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Publication numberUS3420118 A
Publication typeGrant
Publication dateJan 7, 1969
Filing dateNov 1, 1966
Priority dateNov 1, 1966
Publication numberUS 3420118 A, US 3420118A, US-A-3420118, US3420118 A, US3420118A
InventorsBruce C Dudley
Original AssigneeBruce C Dudley
Export CitationBiBTeX, EndNote, RefMan
External Links: USPTO, USPTO Assignment, Espacenet
Remotely controlled rear-view mirror assemblies for vehicles
US 3420118 A
Abstract  available in
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Claims  available in
Description  (OCR text may contain errors)

Jan. 7, 1969 s. c. DUDLEY 3,420,118

REMOIELY CONTROLLED REAR-VIEW MIRROR ASSEMBLIES FOR VEHICLES Filed Nov. 1. 1966 Sheet of 2 FIG.1

FIG.7 FIG.6

v INVENTOR BAUCZ'COQOAI) ATTORNEY Jan. 7, 1969 a. c. DUDLEY 3,420,118

REMOTELY CONTROLLED REAR-VIEW MIRROR ASSEMBLIES FOR VEHICLES Filed Nov. 1. 1966 Sheet 2 of 2 INVENTOR BRUCE c. 0004 fr ATTORNEY United States Patent 3 Claims ABSTRACT OF THE DISCLOSURE A remotely controlled rear view mirror assembly having a universally mounted mirror spaced from a universally mounted actuator. with each having adaptor heads interconnected by a cable sheath housing push-rods leading between the mirror and the actuator so that motion of the actuator is transferred to the mirror via the push-rods.

This invention relates to remotely controlled rear-view mirror assemblies for vehicles and in particular to novel actuating and adjusting mechanism therefor.

Rear-view rnirrors which are located on the outside of vehicles and which are angularly adjusted from inside the passenger compartment are well known and their high utility recognized and appreciated. However, the several devices of the prior art have not been found entirely satisfactory from many standpoints. The vehicle bodies dilfer from one another. Their body panels are variously curved and angled. The interior trim and intermediate construction vary. This is especially true of different makes of vehicles and even true from model to model of the same make. These variances coupled with different body sizes and styles, such as sport, small, medium, and large cars and commercial pickaups, trucks, and busses create many problems in making and mounting a remotely controlled mirror which provides proper view and which operates satisfactorily. Some mirrors will only mount on the drivers door. Others only mount on the windshield side post. Some must be mounted on the body or fender ahead of the door. Their actuator location inside the passenger compartment is also limited.

With the foregoing in view it is the primary object of the invention to provide a remotely controlled mirror assembly which lends itself adaptably for mounting at any selected location on a vehicle and actuating and adjusting mechanism therefor which lends itself more adaptably to positioning in any selected location inside'the passenger compartment.

Another object of the invention is to provide actuating and adjusting mechanism for a remotely controlled rear view mirror assembly which is simple in design and construction, inexpensive to manufacture, easy to mount and install on a vehicle, easy and accurate in operation, and which has few parts.

Another object of the invention is to provide actuating and adjusting mechanism for a remotely controlled rear view mirror assembly which has simple inexpensive component parts so that the device may have high quality and still be sold at a reasonable price.

Another object of the invention is to provide a reasonably priced remotely controlled rear view mirror assembly so that a driver may economically afford to mount two such mirrors on the right and left hand sides of a vehicle so that he may visually survey his entire rear quadrent which is necessary in present traflic to be commensurate with due safety precautions.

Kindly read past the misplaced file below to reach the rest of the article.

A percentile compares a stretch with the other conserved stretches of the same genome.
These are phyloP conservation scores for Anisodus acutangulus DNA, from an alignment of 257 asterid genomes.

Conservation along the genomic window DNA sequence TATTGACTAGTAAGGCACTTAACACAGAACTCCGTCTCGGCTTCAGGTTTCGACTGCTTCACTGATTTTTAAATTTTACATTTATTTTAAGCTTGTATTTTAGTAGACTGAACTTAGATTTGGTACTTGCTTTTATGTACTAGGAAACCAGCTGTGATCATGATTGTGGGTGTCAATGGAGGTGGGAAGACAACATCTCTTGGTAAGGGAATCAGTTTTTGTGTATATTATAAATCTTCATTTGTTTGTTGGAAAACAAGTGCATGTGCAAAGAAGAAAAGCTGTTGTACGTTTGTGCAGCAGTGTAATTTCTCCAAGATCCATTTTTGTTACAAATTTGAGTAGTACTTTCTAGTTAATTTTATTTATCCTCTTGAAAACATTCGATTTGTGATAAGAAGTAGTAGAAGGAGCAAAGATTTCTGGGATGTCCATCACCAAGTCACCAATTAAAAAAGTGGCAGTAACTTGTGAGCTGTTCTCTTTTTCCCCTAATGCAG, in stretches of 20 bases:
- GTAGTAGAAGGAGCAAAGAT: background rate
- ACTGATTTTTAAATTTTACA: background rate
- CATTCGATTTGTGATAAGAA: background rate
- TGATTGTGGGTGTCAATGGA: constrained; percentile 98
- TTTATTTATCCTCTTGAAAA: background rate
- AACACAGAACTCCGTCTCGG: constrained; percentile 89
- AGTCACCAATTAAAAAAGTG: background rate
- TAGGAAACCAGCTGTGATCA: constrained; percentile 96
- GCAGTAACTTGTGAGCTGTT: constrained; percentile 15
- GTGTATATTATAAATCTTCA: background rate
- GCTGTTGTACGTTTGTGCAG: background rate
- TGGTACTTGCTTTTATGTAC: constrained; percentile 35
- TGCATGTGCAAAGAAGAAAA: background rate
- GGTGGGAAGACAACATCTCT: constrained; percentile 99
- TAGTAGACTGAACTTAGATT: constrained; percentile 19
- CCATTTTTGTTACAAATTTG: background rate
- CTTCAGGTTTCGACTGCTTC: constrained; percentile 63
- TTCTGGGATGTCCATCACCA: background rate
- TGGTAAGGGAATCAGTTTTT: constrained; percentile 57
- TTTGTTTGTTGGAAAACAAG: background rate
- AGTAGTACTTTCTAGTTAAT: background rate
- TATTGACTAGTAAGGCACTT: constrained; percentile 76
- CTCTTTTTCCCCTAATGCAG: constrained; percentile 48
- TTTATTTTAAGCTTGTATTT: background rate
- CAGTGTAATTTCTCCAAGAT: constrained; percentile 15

Another object of the invention is to provide actuating and adjusting mechanism for a remotely controlled rear view mirror assembly which uses a push action only so that pull connections are eliminated and push-pull binding conflict obviated.

Another object of the invention is to provide actuating and adjusting mechanism for a remotely controlled rear view mirror assembly which is suited in design to use synthetic resin parts which are easily molded and which do not rust, which are not subject to electrolysis, which do not need lubrication, and which operate without maintenance and failure over a long period of time.

These and other objects of the invention will become apparent by reference to the following description of a remotely controlled mirror assembly having the novel actuating and adjusting mechanism embodying the invention taken in connection with the accompanying drawings, in which:

FIG. 1 is a fragmentary top'plan view of a vehicle showing three mirror assemblies mounted thereon in remote locations with their control portions mounted adjacent the driver position showing the interconnecting cable sheath in dotted lines.

FIG. 2 is an enlarged cross-sectional view of a mirror assembly and actuator mechanism with the cable sheath foreshortened and broken away.

FIG. 3 is a face view of an adaptor head such as taken on the line 3-3 of FIG. 2.

FIG. 4 is an enlarged partial cross-sectional axial view of an adaptor head as seen in FIG. 2 showing the preferred rod channels.

FIG. 5 is a cross-sectional view of an actuator rod cable sheath having six separate slide channels; and

FIGS. 6, 7, and 8 are cross-sectional views of rod cable sheaths having channels shaped to house five, four, and three actuator rods respectively.

Referring now to the drawings wherein like numerals refer to like and corresponding parts throughout the several views, the remotely controlled rear view mirror assembly and the novel actuating and adjusting mecha- IliStlIl embodying the invention shown therein to illustrate the invention comprises a mirror 10 mountable on the outside of a vehicle body 11 at any selected location and an actuating lever 12 mountable on the inside of the vehicle body in any selected location. The adjusting and actuating mechanism extends between the mirror 10 and the lever 12.